23. Yamamoto Y, Yamashita S, Fujisawa A, et al.: Oxidative stress in patients with hepatitis, cirrhosis, and hepatoma evaluated by plasma antioxidants. Biochem Biophys Res Commun 247 (1): 166-70, 1998.
    24. Yamamoto Y, Yamashita S: Plasma ratio of ubiquinol and ubiquinone as a marker of oxidative stress. Mol Aspects Med 18 (Suppl): S79-84, 1997.
    25. Crane FL, Sun IL, Sun EE: The essential functions of coenzyme Q. Clin Investig 71 (8 Suppl): S55-9, 1993.
    26. Overvad K, Diamant B, Holm L, et al.: Coenzyme Q10 in health and disease. Eur J Clin Nutr 53 (10): 764-70, 1999.
    27. Ernster L, Forsmark-Andrée P: Ubiquinol: an endogenous antioxidant in aerobic organisms. Clin Investig 71 (8 Suppl): S60-5, 1993.
    28. Folkers K, Wolaniuk A: Research on coenzyme Q10 in clinical medicine and in immunomodulation. Drugs Exp Clin Res 11 (8): 539-45, 1985.
    29. Beyer RE, Nordenbrand K, Ernster L: The role of coenzyme Q as a mitochondrial antioxidant: a short review. In: Folkers K, Yamamura Y, eds.: Biomedical and Clinical Aspects of Coenzyme Q. Vol 5. Amsterdam, The Netherlands: Elsevier Science Publishers B V (Biomedical Division), 1986, pp 17-24.
    30. Gordon M: Dietary antioxidants in disease prevention. Nat Prod Rep 13 (4): 265-73, 1996.
    31. Palazzoni G, Pucello D, Littarru GP, et al.: Coenzyme Q10 and colorectal neoplasms in aged patients. Rays 22 (1 Suppl): 73-6, 1997 Jan-Mar.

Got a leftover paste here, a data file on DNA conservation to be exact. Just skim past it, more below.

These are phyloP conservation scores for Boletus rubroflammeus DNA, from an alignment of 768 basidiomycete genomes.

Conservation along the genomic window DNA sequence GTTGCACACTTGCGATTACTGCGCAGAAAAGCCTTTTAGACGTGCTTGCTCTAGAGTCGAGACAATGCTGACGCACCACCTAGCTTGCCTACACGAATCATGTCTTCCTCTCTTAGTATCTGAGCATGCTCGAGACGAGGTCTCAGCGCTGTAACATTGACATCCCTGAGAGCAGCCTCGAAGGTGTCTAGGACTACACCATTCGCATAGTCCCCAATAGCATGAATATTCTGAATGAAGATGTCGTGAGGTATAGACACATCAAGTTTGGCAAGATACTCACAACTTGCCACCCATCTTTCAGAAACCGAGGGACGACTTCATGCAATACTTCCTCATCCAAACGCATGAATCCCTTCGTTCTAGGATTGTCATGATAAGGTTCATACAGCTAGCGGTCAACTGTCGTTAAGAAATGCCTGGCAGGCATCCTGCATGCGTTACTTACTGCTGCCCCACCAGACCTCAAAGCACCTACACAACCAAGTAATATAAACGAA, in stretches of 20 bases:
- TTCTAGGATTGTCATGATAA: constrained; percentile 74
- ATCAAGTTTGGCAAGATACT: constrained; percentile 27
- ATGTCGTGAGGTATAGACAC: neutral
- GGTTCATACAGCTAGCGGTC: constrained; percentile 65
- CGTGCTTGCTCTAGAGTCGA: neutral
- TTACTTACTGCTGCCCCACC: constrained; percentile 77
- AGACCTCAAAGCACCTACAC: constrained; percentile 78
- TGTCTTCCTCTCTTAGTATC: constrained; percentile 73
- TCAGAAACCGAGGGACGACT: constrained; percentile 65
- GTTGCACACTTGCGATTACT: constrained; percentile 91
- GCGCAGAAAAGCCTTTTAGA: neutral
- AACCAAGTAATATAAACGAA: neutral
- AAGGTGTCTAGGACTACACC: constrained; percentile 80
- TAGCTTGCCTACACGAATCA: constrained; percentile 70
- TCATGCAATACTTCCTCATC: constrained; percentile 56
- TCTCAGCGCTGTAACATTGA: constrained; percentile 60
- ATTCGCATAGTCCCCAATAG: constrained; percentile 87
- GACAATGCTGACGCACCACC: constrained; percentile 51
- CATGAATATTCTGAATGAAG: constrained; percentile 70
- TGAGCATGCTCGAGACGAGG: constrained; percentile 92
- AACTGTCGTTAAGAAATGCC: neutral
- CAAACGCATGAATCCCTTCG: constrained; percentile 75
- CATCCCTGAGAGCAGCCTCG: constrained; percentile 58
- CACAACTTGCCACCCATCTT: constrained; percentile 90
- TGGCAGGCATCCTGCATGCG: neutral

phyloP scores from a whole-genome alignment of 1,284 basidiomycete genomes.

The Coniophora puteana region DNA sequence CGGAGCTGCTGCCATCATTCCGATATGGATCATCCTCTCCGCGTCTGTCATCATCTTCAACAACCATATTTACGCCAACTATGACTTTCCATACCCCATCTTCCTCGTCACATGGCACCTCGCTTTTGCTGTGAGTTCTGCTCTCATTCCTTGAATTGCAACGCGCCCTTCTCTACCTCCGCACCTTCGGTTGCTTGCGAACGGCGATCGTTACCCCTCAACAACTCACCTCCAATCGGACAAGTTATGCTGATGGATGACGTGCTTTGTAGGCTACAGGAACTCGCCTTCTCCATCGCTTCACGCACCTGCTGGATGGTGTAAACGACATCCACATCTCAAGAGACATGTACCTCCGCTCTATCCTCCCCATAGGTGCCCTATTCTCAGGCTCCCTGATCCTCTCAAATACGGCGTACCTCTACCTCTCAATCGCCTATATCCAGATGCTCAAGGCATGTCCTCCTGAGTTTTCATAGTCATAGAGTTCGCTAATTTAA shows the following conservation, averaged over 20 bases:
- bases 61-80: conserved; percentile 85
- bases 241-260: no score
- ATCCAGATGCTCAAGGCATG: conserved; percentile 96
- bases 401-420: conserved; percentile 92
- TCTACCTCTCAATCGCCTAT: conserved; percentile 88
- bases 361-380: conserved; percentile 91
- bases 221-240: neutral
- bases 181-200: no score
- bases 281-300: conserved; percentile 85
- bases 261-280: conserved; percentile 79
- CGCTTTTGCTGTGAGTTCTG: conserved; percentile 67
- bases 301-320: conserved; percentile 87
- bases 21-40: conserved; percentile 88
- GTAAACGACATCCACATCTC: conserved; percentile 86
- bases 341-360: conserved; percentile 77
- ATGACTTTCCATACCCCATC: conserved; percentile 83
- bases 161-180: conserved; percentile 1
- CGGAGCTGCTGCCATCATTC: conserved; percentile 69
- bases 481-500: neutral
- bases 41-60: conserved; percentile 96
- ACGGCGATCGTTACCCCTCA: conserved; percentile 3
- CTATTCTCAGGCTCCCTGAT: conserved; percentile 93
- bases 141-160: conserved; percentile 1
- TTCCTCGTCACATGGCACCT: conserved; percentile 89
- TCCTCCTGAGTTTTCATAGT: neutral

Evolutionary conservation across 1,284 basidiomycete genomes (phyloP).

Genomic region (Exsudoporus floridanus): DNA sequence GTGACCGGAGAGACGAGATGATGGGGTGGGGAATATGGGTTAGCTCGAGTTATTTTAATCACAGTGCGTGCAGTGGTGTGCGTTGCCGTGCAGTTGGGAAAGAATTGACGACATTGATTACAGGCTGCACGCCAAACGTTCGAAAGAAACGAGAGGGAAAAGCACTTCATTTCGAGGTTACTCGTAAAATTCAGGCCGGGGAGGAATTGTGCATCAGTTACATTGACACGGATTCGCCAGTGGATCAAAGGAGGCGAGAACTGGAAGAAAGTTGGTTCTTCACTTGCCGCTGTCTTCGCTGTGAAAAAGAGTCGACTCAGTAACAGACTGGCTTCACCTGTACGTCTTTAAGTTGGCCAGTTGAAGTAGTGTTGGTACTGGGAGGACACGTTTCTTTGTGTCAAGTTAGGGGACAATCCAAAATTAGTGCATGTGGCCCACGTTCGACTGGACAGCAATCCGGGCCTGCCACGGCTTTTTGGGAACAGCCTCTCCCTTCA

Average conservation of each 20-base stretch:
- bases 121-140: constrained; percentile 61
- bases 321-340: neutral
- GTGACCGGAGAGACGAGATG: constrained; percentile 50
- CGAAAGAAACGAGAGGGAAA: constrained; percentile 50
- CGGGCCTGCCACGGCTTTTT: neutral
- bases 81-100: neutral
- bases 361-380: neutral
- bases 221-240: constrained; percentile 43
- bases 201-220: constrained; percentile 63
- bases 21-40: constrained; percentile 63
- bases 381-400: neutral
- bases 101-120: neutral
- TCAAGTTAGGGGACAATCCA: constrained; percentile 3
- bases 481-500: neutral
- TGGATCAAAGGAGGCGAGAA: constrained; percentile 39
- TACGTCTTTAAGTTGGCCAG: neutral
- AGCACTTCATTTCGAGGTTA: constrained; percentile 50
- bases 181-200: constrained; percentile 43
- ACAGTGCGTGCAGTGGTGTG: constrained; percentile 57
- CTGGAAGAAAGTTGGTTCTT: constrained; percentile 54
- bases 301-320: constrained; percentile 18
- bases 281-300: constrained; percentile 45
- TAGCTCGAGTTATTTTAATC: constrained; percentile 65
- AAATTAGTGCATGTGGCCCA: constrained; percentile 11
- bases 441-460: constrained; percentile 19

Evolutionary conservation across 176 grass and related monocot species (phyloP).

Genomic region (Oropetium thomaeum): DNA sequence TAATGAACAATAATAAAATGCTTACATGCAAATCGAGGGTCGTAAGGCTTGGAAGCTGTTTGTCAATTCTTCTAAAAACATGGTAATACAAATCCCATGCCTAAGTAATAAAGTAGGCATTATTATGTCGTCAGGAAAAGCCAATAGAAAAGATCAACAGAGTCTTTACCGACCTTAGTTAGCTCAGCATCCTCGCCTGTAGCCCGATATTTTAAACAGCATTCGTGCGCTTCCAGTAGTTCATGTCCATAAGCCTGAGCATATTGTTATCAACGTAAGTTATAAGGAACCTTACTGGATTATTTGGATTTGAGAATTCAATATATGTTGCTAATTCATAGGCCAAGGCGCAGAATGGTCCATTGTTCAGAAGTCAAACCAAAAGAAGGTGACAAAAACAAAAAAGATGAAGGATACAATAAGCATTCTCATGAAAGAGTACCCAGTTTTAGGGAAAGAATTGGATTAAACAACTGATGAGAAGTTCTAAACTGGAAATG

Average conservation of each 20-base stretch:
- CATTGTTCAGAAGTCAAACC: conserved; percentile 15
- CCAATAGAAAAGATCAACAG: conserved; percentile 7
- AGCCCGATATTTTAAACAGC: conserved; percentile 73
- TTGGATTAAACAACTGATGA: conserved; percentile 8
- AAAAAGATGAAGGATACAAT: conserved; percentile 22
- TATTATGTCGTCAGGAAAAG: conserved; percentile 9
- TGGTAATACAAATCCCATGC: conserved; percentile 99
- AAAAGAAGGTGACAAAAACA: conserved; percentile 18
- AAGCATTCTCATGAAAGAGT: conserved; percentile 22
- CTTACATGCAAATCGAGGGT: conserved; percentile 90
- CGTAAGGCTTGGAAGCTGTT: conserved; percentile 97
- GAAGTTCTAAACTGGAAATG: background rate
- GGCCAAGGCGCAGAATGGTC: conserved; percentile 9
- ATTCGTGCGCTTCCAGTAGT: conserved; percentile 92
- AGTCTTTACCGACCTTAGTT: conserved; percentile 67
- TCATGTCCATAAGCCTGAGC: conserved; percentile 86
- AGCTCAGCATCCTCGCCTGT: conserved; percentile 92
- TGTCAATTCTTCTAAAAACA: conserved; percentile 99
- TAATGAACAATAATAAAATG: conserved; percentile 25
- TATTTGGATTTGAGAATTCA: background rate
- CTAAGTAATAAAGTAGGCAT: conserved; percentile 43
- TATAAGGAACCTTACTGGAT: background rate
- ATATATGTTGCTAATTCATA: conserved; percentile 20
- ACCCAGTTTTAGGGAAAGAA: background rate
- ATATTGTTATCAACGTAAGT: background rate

32. Ernster L, Dallner G: Biochemical, physiological and medical aspects of ubiquinone function. Biochim Biophys Acta 1271 (1): 195-204, 1995.
    33. Aust AE, Eveleigh JF: Mechanisms of DNA oxidation. Proc Soc Exp Biol Med 222 (3): 246-52, 1999.
    34. Halliwell B: Oxygen and nitrogen are pro-carcinogens. Damage to DNA by reactive oxygen, chlorine and nitrogen species: measurement, mechanism and the effects of nutrition. Mutat Res 443 (1-2): 37-52, 1999.
    35. Burcham PC: Internal hazards: baseline DNA damage by endogenous products of normal metabolism. Mutat Res 443 (1-2): 11-36, 1999.
    36. Dreher D, Junod AF: Role of oxygen free radicals in cancer development. Eur J Cancer 32A (1): 30-8, 1996.

    This information is produced and provided by the National Cancer Institute (NCI). The information in this topic may have changed since it was written. For the most current information, contact the National Cancer Institute via the Internet web site at http:// cancer .gov or call 1-800-4-CANCER.

    WebMD Public Information from the National Cancer Institute

    Last Updated: 8/, 015